Negotiations between healthcare company Kaiser Permanente and members of the Coalition of Kaiser Permanente Unions (CKPU) remain tense as nurses across the state continue the third and final week of planned protests at Kaiser-owned California facilities.
Members of both parties met on May 7 to discuss details of the Coalition’s Labor Management Partnership, which was established between Kaiser and CKPU in 1997.
Kaiser presented their new potential blueprints for this partnership, which would focus on individual bargaining with local union contracts expiring in 2018 or those who are entitled to wage reopeners, according to a company press release.
The company plans to maintain provisions of existing agreements while bargaining new contracts, according to the release.
“We asked union leadership to review our proposed improvements to the partnership agreement and provide feedback,” the company said in the press release. “The next step is to work in partnership with labor to have a final version of a new partnership agreement in the coming weeks.”
CKPU fired back against the new bargaining format, saying the proposal represents a “top-down, unilateral” move that limits the coalition’s ability to negotiate under unified terms.
“The unions of the Coalition are completely committed to Partnership and the great work we’ve done together, but any changes to the Partnership need to be discussed in national bargaining,” said Walter Allen, executive director of Office and Professional Employees International Union Local 30 in a press release.
Healthcare workers at Kaiser Antelope Valley say, “Get your priorities straight, Kaiser! You made a 22% increase in profits from 2016-2017 — but you’re still trying to outsource jobs and lower wage scales.” #HealthcareJustice @BernardJTyson @RamonfBaez @DrRichardIsaacs pic.twitter.com/nAtauqza5D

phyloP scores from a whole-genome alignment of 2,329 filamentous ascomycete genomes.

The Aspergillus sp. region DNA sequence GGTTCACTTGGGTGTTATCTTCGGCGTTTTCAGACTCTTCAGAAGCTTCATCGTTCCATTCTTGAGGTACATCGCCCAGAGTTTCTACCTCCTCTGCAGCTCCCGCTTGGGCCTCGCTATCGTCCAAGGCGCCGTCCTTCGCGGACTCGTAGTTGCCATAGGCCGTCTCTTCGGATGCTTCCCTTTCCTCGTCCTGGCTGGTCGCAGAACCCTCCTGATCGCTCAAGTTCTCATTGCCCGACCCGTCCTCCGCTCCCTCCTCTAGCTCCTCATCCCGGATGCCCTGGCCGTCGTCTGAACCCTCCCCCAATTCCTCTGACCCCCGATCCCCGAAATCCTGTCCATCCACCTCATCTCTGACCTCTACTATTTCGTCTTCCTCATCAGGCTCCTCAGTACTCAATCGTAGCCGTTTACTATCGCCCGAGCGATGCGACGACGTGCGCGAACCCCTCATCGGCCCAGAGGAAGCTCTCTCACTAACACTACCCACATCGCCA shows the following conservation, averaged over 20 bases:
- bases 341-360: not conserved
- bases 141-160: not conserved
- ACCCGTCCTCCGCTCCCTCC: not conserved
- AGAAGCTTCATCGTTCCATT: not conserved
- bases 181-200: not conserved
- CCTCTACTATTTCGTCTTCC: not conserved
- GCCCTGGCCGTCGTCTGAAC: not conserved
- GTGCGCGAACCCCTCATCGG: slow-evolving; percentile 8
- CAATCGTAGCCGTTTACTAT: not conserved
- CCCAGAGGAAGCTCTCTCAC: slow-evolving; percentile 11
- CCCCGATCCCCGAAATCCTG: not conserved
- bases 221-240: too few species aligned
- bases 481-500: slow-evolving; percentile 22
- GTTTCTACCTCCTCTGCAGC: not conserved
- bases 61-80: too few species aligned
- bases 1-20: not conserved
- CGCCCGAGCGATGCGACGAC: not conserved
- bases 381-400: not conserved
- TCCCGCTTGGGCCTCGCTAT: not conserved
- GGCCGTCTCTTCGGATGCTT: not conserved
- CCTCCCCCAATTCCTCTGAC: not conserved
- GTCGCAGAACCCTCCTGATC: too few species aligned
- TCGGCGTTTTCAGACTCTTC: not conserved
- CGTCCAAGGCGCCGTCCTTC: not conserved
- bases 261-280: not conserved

— SEIU-UHW (@seiu_uhw) May 10, 2018
“I am confident our members will take unified action to say enough is enough,” said Ron Ruggiero, president of SEIU Local 105 in a release. “We deserve a great new contract and any partnership worth its name must be on equal terms. Our union, and our Coalition, are clear that this is what we are fighting for.”
Union disputes delay contract negotiations
The longstanding terms of the partnership, as well as the original dates for the National Bargaining, were thrown into disarray in March after more than half of the local nursing unions split from the CKPU one day before negotiations were scheduled to occur.
Twenty one local unions with about 45,000 members split from CKPU, forming a new union called the Alliance of Health Care Unions (AHCU), according to a report from nwLaborPress. The remaining 13 unions in the CKPU still retain more than 80,000 members, most of which are based out of California.
During a union meeting in 2017, SEIU United Healthcare Workers West (SEIU-UHW), the largest union in CKPU, pushed for more influence over CKPU decisions making.
Additionally, SEIU-UHW made aggressive moves against Kaiser without overall CKPU approval, negotiating in private meetings and threatening to push contract issues to voters with a ballot initiative.
Members of the newly formed AHCU said they had good partnerships with Kaiser and wanted to continue those relationships while still maintaining a unified voice–outside of the influence of unions still a part of the CKPU.
The new union’s executive director Peter diCicco, founder and executive director of the original CKPU from 1997 to 2006, said joining AHCU feels like coming home.
“But we’ve got our work cut out for us,” diCicco said in a press release. “We’re working to establish a new structure that builds on what worked best with the prior coalition, while addressing internal coalition issues that became obvious in recent years and ultimately drove the creation of this new Alliance.”
The AHCU has not announced their plans for negotiating with Kaiser, but the potential is there for a compromise that satisfies both parties. The California Nurses Association, a union with National Nurses United that’s separate from the CKPU, successfully negotiated a tentative contract with Kaiser in April with provisions targeting staffing enhancements, wage increases and employee benefits.
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